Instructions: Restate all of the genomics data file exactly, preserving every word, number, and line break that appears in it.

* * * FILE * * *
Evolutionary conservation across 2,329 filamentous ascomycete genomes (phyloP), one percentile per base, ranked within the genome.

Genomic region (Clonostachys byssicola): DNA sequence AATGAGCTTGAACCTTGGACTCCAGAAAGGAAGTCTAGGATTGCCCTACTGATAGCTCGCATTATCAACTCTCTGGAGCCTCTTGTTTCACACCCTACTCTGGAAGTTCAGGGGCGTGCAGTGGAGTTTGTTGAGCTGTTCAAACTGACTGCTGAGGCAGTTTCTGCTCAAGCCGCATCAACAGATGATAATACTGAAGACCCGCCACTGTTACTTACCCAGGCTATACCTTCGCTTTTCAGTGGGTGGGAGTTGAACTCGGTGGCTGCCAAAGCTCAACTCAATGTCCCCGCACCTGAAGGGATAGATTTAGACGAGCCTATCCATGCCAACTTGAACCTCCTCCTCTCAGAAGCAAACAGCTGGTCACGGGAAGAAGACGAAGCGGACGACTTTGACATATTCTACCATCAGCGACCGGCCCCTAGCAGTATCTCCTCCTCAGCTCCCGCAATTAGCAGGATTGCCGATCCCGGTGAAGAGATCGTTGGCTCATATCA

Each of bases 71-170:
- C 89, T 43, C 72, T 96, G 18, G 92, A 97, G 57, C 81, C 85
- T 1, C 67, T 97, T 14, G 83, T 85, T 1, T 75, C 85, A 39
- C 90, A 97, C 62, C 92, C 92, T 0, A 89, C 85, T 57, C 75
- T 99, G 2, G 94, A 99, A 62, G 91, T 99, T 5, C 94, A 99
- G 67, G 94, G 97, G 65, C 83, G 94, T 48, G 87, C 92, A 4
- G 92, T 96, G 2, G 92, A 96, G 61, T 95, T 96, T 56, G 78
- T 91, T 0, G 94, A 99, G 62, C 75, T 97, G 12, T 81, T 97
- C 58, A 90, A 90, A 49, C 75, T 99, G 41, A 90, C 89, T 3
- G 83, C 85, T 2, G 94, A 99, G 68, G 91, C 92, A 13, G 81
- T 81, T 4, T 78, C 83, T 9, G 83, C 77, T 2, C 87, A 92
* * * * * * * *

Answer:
Evolutionary conservation across 2,329 filamentous ascomycete genomes (phyloP), one percentile per base, ranked within the genome.

Genomic region (Clonostachys byssicola): DNA sequence AATGAGCTTGAACCTTGGACTCCAGAAAGGAAGTCTAGGATTGCCCTACTGATAGCTCGCATTATCAACTCTCTGGAGCCTCTTGTTTCACACCCTACTCTGGAAGTTCAGGGGCGTGCAGTGGAGTTTGTTGAGCTGTTCAAACTGACTGCTGAGGCAGTTTCTGCTCAAGCCGCATCAACAGATGATAATACTGAAGACCCGCCACTGTTACTTACCCAGGCTATACCTTCGCTTTTCAGTGGGTGGGAGTTGAACTCGGTGGCTGCCAAAGCTCAACTCAATGTCCCCGCACCTGAAGGGATAGATTTAGACGAGCCTATCCATGCCAACTTGAACCTCCTCCTCTCAGAAGCAAACAGCTGGTCACGGGAAGAAGACGAAGCGGACGACTTTGACATATTCTACCATCAGCGACCGGCCCCTAGCAGTATCTCCTCCTCAGCTCCCGCAATTAGCAGGATTGCCGATCCCGGTGAAGAGATCGTTGGCTCATATCA

Each of bases 71-170:
- C 89, T 43, C 72, T 96, G 18, G 92, A 97, G 57, C 81, C 85
- T 1, C 67, T 97, T 14, G 83, T 85, T 1, T 75, C 85, A 39
- C 90, A 97, C 62, C 92, C 92, T 0, A 89, C 85, T 57, C 75
- T 99, G 2, G 94, A 99, A 62, G 91, T 99, T 5, C 94, A 99
- G 67, G 94, G 97, G 65, C 83, G 94, T 48, G 87, C 92, A 4
- G 92, T 96, G 2, G 92, A 96, G 61, T 95, T 96, T 56, G 78
- T 91, T 0, G 94, A 99, G 62, C 75, T 97, G 12, T 81, T 97
- C 58, A 90, A 90, A 49, C 75, T 99, G 41, A 90, C 89, T 3
- G 83, C 85, T 2, G 94, A 99, G 68, G 91, C 92, A 13, G 81
- T 81, T 4, T 78, C 83, T 9, G 83, C 77, T 2, C 87, A 92